The Himalayas are the youngest, tallest and the most fragile mountain ranges in the world which are still in the making. However, the pace of rapid development in the shape of roads, hydro-electric projects and railway network has disturbed the fragility of the Himalayas.
Landslides, earthquakes, avalanches and floods are frequently taking places in the Himalayan region. To compound the problem, there is a marked lack of proper scientific studies on the impact of all these activities. Interestingly, the recommendations of expert committees formed after such natural disasters or Supreme Court ordered do not find favour with the centre and the state governments.
After the Kedarnath tragedy in which more than 5000 people perished, an expert committee headed by eminent scientist Dr Ravi Chopra recommended that all the Hydro-electric project above 2000 meters should be halted citing increasing threats of landslides, cloudburst and flash floods. The committee also recommended detailed study of impact of the hydro-electric project in terms of deforestation/tunneling/blasting reservoir formation of hydrology of the area but nothing was done. The Supreme Court also halted permission to 23 hydro-electric projects in the state.
Interestingly, the people of Reini village, the epi-centre of the 1970 Chipko movement where Rishiganga power project was the first to be hit by the flash flood in February 2021, had moved the Nainital high court in 2018 against dangers to the eco-system of the area caused by the blasting being carried out by the project authorities. The state government instead of acting firmly tried to push the issue under the carpet.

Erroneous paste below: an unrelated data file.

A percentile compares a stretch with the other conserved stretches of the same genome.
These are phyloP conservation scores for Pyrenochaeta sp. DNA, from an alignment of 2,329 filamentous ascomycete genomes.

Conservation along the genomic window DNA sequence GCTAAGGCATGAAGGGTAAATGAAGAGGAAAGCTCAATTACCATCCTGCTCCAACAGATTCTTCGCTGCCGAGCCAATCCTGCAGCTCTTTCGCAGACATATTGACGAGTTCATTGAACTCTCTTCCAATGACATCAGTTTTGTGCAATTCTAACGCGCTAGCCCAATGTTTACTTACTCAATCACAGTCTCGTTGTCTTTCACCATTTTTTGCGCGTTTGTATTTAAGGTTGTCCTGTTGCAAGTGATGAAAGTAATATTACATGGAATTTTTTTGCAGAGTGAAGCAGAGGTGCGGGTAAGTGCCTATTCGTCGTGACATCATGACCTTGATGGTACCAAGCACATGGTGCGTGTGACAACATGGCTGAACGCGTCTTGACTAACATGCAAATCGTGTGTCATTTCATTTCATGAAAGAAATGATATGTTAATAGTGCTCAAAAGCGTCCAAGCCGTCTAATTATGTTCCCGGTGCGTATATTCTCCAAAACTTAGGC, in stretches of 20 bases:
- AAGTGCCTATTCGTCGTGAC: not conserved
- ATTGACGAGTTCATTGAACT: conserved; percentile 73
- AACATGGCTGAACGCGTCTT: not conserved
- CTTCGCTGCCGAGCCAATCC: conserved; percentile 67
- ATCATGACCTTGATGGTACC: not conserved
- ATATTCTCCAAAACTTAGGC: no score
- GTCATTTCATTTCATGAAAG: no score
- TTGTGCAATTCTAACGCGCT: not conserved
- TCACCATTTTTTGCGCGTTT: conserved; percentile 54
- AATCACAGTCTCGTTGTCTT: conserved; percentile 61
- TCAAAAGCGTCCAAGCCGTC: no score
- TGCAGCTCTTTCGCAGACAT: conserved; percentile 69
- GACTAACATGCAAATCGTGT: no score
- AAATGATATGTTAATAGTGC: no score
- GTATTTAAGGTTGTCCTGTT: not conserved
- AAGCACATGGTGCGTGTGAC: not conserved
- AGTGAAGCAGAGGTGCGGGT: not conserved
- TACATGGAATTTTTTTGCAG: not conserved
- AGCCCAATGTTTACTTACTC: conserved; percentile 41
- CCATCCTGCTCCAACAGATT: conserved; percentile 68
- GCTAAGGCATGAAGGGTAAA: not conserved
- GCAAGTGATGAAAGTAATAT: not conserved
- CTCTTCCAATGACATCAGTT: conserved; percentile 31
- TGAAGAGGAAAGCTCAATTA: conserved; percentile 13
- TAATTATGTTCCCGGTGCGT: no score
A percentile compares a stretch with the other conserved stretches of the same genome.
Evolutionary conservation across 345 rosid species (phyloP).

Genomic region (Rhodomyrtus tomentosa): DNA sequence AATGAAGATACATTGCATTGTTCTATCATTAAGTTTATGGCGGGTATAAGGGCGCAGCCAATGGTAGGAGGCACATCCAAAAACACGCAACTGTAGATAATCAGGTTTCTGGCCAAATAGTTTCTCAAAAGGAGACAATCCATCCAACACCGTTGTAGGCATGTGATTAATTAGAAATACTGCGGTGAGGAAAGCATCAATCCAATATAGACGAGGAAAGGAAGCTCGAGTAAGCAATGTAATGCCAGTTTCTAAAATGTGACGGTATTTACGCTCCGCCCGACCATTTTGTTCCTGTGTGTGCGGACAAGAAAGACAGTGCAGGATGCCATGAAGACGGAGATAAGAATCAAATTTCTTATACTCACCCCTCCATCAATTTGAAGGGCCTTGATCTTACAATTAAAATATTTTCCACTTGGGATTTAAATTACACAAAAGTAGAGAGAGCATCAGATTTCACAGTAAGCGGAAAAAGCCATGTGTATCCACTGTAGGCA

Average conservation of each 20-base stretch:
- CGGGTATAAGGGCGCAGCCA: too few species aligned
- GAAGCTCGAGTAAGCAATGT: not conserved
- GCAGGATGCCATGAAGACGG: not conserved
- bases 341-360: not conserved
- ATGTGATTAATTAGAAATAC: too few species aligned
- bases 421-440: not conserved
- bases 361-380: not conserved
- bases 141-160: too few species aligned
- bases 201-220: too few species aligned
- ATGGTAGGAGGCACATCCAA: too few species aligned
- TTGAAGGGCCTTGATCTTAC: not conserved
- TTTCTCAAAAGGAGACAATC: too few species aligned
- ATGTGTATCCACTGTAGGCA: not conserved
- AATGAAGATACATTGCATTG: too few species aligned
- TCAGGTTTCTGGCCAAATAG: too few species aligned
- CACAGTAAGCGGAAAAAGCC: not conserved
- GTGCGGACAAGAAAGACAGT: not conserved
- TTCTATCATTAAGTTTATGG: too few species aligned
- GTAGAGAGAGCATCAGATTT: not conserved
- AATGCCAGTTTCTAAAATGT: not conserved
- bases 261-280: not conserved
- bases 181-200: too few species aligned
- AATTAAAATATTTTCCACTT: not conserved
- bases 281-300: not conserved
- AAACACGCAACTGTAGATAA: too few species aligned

Even before the Kedarnath tragedy in 2013, eminent environmentalist Prof G.D. Aggarwal alias Swami Sanad who had been fighting against bigger hydro-electric projects in Himalayas particularly on river Ganga since 2008 had to sacrifice his life while undertaking fast unto death in support of his demand. He had forced the state government in 2008 to abandon Pala Maneri and Bhaironghati hydro-electric project. He again started his fast in June 2018 in support of his demand of uninterrupted flow of river Ganga and died in October 2018.
The problem of landslides and cloudbursts normally occur in the monsoon period but the floods in Rishi Ganga during peak winter season in February 2021 pointed towards the fragility of the eco-system and need to understand the scientific phenomenon behind such occurrences.
Geologists say that seismic movements are constantly taking place in the Himalayas. On an average, nearly 200 earthquakes of smaller magnitudes occur every year in the Uttaranchal region alone. Most of these are undetected by local communities.
The seismic activities lead to landslides. Thousands of landslides of medium to large dimensions have been occurring in the Himalayas every year. But they become noticeable only when accompanied by death of human beings and destruction of property.
Another major developmental project is the Rishikesh-Karanprayag railway project which requires lot of tunneling and interference with the slopes of the fragile mountains. The government propose to extend extend the railway line further to connect all four dhams. The ongoing 126 kilometers long railway project has 102 kilometers line in the tunnels. Many of the villagers enroute the railway line have alleged damage to their homes, agricultural fields and water resources due to tunneling work.